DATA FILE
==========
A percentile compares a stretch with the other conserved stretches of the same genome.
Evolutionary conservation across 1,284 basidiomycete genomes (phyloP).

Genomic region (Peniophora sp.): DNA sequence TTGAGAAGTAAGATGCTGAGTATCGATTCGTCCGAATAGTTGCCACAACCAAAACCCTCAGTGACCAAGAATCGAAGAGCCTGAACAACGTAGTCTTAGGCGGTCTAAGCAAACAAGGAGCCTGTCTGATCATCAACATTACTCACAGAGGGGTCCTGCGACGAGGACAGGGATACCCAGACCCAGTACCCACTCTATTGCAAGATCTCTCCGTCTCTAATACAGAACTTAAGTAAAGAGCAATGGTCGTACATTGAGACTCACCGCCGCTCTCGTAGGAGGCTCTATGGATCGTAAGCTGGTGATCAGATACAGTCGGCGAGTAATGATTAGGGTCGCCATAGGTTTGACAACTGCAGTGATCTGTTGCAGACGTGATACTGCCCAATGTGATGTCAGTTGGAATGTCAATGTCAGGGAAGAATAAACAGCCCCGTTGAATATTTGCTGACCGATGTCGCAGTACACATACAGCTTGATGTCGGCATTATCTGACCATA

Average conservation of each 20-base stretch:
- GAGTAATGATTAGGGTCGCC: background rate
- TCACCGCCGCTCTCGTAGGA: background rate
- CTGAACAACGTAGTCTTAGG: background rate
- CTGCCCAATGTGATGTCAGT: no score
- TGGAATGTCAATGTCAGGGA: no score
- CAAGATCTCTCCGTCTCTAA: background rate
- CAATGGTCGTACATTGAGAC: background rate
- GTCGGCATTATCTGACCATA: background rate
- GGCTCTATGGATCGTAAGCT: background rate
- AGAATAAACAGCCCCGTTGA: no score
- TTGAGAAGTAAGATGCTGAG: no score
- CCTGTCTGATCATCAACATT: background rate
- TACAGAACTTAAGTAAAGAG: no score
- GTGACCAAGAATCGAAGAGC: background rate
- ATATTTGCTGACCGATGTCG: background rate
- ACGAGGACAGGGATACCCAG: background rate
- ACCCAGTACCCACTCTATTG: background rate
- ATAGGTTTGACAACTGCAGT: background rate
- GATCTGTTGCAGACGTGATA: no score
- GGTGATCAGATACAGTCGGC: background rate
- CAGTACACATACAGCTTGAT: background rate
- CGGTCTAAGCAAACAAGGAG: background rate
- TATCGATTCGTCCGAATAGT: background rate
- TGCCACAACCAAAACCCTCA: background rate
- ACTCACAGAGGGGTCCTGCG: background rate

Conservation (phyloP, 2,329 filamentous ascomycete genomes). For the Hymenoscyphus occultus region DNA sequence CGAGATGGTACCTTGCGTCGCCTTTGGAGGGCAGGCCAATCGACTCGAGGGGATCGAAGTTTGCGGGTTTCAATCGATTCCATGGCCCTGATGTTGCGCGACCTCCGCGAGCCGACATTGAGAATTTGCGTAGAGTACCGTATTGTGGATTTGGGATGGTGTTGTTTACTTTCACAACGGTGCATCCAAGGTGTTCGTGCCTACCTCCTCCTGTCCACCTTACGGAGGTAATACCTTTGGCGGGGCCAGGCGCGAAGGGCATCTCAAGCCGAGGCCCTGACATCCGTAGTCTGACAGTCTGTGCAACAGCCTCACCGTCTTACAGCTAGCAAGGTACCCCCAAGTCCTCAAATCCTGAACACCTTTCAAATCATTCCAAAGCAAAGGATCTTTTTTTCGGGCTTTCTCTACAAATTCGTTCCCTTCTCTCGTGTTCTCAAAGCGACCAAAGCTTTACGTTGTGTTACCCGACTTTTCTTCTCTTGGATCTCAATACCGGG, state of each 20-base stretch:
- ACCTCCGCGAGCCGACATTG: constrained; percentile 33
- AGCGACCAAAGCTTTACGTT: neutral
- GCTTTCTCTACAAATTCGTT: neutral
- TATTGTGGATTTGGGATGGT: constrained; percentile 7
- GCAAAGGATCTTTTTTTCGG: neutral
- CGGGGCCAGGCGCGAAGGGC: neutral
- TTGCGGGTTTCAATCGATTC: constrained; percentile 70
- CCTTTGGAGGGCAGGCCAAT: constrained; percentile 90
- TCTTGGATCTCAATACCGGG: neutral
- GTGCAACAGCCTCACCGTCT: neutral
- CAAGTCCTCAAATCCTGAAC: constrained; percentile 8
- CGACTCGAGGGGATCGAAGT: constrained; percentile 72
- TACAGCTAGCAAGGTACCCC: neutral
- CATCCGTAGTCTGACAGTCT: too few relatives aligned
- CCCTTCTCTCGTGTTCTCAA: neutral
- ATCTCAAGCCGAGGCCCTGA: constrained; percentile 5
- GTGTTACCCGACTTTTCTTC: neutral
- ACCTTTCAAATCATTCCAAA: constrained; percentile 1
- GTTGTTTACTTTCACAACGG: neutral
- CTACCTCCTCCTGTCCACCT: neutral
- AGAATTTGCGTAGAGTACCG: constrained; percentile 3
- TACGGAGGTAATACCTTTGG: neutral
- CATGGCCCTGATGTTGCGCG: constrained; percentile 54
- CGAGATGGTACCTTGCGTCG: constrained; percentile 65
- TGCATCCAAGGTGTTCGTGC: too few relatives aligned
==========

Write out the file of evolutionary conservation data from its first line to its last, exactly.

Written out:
A percentile compares a stretch with the other conserved stretches of the same genome.
Evolutionary conservation across 1,284 basidiomycete genomes (phyloP).

Genomic region (Peniophora sp.): DNA sequence TTGAGAAGTAAGATGCTGAGTATCGATTCGTCCGAATAGTTGCCACAACCAAAACCCTCAGTGACCAAGAATCGAAGAGCCTGAACAACGTAGTCTTAGGCGGTCTAAGCAAACAAGGAGCCTGTCTGATCATCAACATTACTCACAGAGGGGTCCTGCGACGAGGACAGGGATACCCAGACCCAGTACCCACTCTATTGCAAGATCTCTCCGTCTCTAATACAGAACTTAAGTAAAGAGCAATGGTCGTACATTGAGACTCACCGCCGCTCTCGTAGGAGGCTCTATGGATCGTAAGCTGGTGATCAGATACAGTCGGCGAGTAATGATTAGGGTCGCCATAGGTTTGACAACTGCAGTGATCTGTTGCAGACGTGATACTGCCCAATGTGATGTCAGTTGGAATGTCAATGTCAGGGAAGAATAAACAGCCCCGTTGAATATTTGCTGACCGATGTCGCAGTACACATACAGCTTGATGTCGGCATTATCTGACCATA

Average conservation of each 20-base stretch:
- GAGTAATGATTAGGGTCGCC: background rate
- TCACCGCCGCTCTCGTAGGA: background rate
- CTGAACAACGTAGTCTTAGG: background rate
- CTGCCCAATGTGATGTCAGT: no score
- TGGAATGTCAATGTCAGGGA: no score
- CAAGATCTCTCCGTCTCTAA: background rate
- CAATGGTCGTACATTGAGAC: background rate
- GTCGGCATTATCTGACCATA: background rate
- GGCTCTATGGATCGTAAGCT: background rate
- AGAATAAACAGCCCCGTTGA: no score
- TTGAGAAGTAAGATGCTGAG: no score
- CCTGTCTGATCATCAACATT: background rate
- TACAGAACTTAAGTAAAGAG: no score
- GTGACCAAGAATCGAAGAGC: background rate
- ATATTTGCTGACCGATGTCG: background rate
- ACGAGGACAGGGATACCCAG: background rate
- ACCCAGTACCCACTCTATTG: background rate
- ATAGGTTTGACAACTGCAGT: background rate
- GATCTGTTGCAGACGTGATA: no score
- GGTGATCAGATACAGTCGGC: background rate
- CAGTACACATACAGCTTGAT: background rate
- CGGTCTAAGCAAACAAGGAG: background rate
- TATCGATTCGTCCGAATAGT: background rate
- TGCCACAACCAAAACCCTCA: background rate
- ACTCACAGAGGGGTCCTGCG: background rate

Conservation (phyloP, 2,329 filamentous ascomycete genomes). For the Hymenoscyphus occultus region DNA sequence CGAGATGGTACCTTGCGTCGCCTTTGGAGGGCAGGCCAATCGACTCGAGGGGATCGAAGTTTGCGGGTTTCAATCGATTCCATGGCCCTGATGTTGCGCGACCTCCGCGAGCCGACATTGAGAATTTGCGTAGAGTACCGTATTGTGGATTTGGGATGGTGTTGTTTACTTTCACAACGGTGCATCCAAGGTGTTCGTGCCTACCTCCTCCTGTCCACCTTACGGAGGTAATACCTTTGGCGGGGCCAGGCGCGAAGGGCATCTCAAGCCGAGGCCCTGACATCCGTAGTCTGACAGTCTGTGCAACAGCCTCACCGTCTTACAGCTAGCAAGGTACCCCCAAGTCCTCAAATCCTGAACACCTTTCAAATCATTCCAAAGCAAAGGATCTTTTTTTCGGGCTTTCTCTACAAATTCGTTCCCTTCTCTCGTGTTCTCAAAGCGACCAAAGCTTTACGTTGTGTTACCCGACTTTTCTTCTCTTGGATCTCAATACCGGG, state of each 20-base stretch:
- ACCTCCGCGAGCCGACATTG: constrained; percentile 33
- AGCGACCAAAGCTTTACGTT: neutral
- GCTTTCTCTACAAATTCGTT: neutral
- TATTGTGGATTTGGGATGGT: constrained; percentile 7
- GCAAAGGATCTTTTTTTCGG: neutral
- CGGGGCCAGGCGCGAAGGGC: neutral
- TTGCGGGTTTCAATCGATTC: constrained; percentile 70
- CCTTTGGAGGGCAGGCCAAT: constrained; percentile 90
- TCTTGGATCTCAATACCGGG: neutral
- GTGCAACAGCCTCACCGTCT: neutral
- CAAGTCCTCAAATCCTGAAC: constrained; percentile 8
- CGACTCGAGGGGATCGAAGT: constrained; percentile 72
- TACAGCTAGCAAGGTACCCC: neutral
- CATCCGTAGTCTGACAGTCT: too few relatives aligned
- CCCTTCTCTCGTGTTCTCAA: neutral
- ATCTCAAGCCGAGGCCCTGA: constrained; percentile 5
- GTGTTACCCGACTTTTCTTC: neutral
- ACCTTTCAAATCATTCCAAA: constrained; percentile 1
- GTTGTTTACTTTCACAACGG: neutral
- CTACCTCCTCCTGTCCACCT: neutral
- AGAATTTGCGTAGAGTACCG: constrained; percentile 3
- TACGGAGGTAATACCTTTGG: neutral
- CATGGCCCTGATGTTGCGCG: constrained; percentile 54
- CGAGATGGTACCTTGCGTCG: constrained; percentile 65
- TGCATCCAAGGTGTTCGTGC: too few relatives aligned